One of the most significant factors that affect the price of the tickets includes the price of oil. Whenever the crude oil price rises, the airlines’ costs also go up. Airlines practising fuel hedging might have some control over the prices which are affected by oil price, but for the majority of the airlines, fuel price is the top operating expense.

The second factor which determines a ticket price is competition. Airlines offer fares which are competitive in order to have more business. If there is more competition on a particular route, then the fares are generally better compared to the routes where an airline has a monopoly.

It has been reported that booking a flight on Tuesday or Wednesday is cheaper than booking it on other days. Unless it is for business, it is recommended to book flights on the days when airlines offer a lower price. And if the passenger can be flexible, then flying on Friday or Sunday should be avoided because airlines normally flare up the fares for these days.

Therefore, it is not only where you fly but also when you fly that matters. The cheapest days to fly are Tuesdays, Wednesdays and often Saturdays because of low demand. Christmas time and summer vacation days are usually the most expensive periods but the prices can vary depending on the location.

Airine pricing
Airine pricing

While explaining the pricing structure, it is important to know that airlines assign different booking class to each ticket. And if any changes have to be made to the ticket, it would depend on the currently available booking class. This implies that if someone has booked a ticket for 50,000 INR and even if the ticket is changeable, it does not mean that you can change the dates for the same fare by paying the stated changing fee. It would rather depend on the class under which new ticket is available, and you would be required to pay that difference.

Each booking class has a different price based on various factors. And although there may be 100 seats in Economy, there may only be ten seats in each different fare bucket.

Airport fees and taxes also play a significant role in ticket pricing. If an airline operates from a smaller airport, then it might charge less. As a general rule, last moment ticket prices are always higher unless there is a special promotional offer. Don’t wait too long to book your next flight if you have already planned a trip.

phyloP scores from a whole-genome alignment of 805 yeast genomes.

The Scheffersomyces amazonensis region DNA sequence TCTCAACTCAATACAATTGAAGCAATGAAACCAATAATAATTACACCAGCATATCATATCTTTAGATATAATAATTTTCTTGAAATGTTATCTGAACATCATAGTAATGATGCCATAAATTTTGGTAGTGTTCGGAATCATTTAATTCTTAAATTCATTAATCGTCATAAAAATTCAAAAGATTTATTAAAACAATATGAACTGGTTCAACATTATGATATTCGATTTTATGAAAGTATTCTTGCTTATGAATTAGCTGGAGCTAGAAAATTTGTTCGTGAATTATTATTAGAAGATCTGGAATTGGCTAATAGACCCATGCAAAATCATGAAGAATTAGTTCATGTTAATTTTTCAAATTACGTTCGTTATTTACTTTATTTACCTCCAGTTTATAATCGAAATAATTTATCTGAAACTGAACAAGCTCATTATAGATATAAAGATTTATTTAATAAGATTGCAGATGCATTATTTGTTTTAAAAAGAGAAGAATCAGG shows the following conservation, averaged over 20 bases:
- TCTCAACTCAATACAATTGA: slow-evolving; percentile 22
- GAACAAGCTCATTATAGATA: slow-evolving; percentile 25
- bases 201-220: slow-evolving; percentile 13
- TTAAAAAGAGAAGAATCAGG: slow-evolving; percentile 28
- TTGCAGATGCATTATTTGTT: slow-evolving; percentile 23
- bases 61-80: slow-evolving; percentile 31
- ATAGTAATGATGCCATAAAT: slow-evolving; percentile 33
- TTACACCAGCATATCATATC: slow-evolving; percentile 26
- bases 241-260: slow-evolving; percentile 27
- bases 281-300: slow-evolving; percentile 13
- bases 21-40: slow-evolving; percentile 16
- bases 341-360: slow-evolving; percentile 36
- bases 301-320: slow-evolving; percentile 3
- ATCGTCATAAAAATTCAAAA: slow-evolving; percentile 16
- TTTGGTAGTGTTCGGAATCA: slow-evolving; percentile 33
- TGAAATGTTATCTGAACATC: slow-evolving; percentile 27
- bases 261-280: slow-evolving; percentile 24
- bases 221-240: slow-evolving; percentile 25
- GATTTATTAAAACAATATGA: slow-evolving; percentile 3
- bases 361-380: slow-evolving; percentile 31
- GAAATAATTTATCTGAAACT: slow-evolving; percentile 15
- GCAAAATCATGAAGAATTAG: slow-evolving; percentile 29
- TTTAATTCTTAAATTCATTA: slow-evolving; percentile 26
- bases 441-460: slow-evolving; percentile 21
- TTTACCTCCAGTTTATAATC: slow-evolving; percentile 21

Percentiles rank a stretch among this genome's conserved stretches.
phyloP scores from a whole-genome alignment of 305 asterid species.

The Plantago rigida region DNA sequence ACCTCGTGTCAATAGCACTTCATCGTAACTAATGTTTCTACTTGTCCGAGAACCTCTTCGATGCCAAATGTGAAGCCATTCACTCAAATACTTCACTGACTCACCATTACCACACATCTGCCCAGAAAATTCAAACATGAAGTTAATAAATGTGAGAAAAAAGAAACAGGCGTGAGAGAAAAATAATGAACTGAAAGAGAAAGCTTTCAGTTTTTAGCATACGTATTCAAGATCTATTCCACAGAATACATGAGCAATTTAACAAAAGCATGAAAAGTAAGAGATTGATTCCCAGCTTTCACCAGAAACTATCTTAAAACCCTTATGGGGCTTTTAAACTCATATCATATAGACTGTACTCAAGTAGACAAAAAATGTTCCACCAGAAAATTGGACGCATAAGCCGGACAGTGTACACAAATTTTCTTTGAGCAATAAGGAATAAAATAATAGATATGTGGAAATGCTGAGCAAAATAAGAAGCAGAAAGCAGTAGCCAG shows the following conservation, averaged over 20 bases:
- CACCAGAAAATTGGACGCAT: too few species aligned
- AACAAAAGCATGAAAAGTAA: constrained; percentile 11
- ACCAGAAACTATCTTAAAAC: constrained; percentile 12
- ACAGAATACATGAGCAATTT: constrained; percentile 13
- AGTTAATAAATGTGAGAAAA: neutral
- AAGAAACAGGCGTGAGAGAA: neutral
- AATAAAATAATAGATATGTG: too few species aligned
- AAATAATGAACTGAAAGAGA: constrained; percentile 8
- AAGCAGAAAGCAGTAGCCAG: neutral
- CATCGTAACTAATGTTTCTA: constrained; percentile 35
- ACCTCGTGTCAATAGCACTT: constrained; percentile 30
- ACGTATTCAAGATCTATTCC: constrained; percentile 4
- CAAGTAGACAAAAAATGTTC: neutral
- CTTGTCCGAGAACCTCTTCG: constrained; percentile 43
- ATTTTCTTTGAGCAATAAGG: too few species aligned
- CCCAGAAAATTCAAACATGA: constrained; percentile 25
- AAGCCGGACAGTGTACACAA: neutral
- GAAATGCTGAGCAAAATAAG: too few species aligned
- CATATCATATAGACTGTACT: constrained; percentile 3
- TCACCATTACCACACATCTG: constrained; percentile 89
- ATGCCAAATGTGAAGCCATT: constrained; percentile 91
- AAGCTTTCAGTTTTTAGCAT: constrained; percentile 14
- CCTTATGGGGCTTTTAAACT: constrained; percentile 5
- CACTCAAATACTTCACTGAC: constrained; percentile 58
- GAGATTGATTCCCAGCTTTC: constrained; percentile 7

There are many small elements which bring a lot of difference in maintaining the budget of a trip. If done sensibly, these small elements could save substantial amounts of money. Airlines use these pricing strategies to maximise profits and fill their planes. These days there are no cheap fares and in order to avoid paying more, make sure you book on the right days and be a smart traveller.

Dealing with Infrastructure Crisis

Infrastructure crises image 3

Tamanna Bhatia

The trend is quite evident, and we see more people are travelling by air these days in Asia. The number will keep growing exponentially, and there are some significant fleet orders in this region which confirms the growth. However, there is still an infrastructure crisis which we need to deal with in this region.

IATA has predicted the passenger numbers to double to 8.2 billion in 2037. Asia Pacific region is the fastest-growing aviation market and would contribute to the growth of the worldwide aviation. It is estimated that more than half of the growth of passengers will come from this region.

Some of the Asian hubs have already exceeded their capacity and are already operating above their planned capacity. This means frequent delays and additional operating costs. The government plans to create mega-hub airports, but it is believed that these plans are not viable from a cost perspective and might not be able to keep up with the increasing demand.